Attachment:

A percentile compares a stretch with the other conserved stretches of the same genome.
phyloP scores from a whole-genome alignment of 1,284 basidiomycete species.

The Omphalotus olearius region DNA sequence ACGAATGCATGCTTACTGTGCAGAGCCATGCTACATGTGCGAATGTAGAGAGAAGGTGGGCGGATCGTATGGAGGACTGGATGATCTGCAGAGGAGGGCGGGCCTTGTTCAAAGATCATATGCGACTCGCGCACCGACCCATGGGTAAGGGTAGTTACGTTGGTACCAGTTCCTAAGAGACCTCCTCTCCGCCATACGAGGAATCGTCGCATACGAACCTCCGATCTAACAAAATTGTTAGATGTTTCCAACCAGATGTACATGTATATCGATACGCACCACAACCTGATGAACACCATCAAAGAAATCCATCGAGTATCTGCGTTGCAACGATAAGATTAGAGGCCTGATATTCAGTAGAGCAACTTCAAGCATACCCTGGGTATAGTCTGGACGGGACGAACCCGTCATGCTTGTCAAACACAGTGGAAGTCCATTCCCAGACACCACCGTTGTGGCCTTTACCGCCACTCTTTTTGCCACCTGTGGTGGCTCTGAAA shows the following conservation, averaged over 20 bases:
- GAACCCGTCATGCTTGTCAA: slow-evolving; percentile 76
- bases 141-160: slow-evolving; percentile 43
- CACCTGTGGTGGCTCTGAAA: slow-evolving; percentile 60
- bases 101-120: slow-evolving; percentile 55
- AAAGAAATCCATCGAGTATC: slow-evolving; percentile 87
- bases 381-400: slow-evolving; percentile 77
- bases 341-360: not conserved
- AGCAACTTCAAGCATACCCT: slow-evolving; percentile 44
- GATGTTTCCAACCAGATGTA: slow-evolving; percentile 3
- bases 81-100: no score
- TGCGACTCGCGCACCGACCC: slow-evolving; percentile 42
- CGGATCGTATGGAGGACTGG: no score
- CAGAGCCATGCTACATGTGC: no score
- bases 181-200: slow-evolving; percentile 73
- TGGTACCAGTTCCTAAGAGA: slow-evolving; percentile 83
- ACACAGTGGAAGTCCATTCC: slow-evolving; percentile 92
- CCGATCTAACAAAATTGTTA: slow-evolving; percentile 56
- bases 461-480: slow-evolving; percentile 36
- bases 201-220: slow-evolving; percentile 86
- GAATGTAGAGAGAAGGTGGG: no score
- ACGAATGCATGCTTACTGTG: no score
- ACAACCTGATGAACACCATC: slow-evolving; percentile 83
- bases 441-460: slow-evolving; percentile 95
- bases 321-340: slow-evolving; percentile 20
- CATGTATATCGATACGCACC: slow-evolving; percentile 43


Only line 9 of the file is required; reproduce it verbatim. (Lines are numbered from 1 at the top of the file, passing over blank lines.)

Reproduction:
- bases 381-400: slow-evolving; percentile 77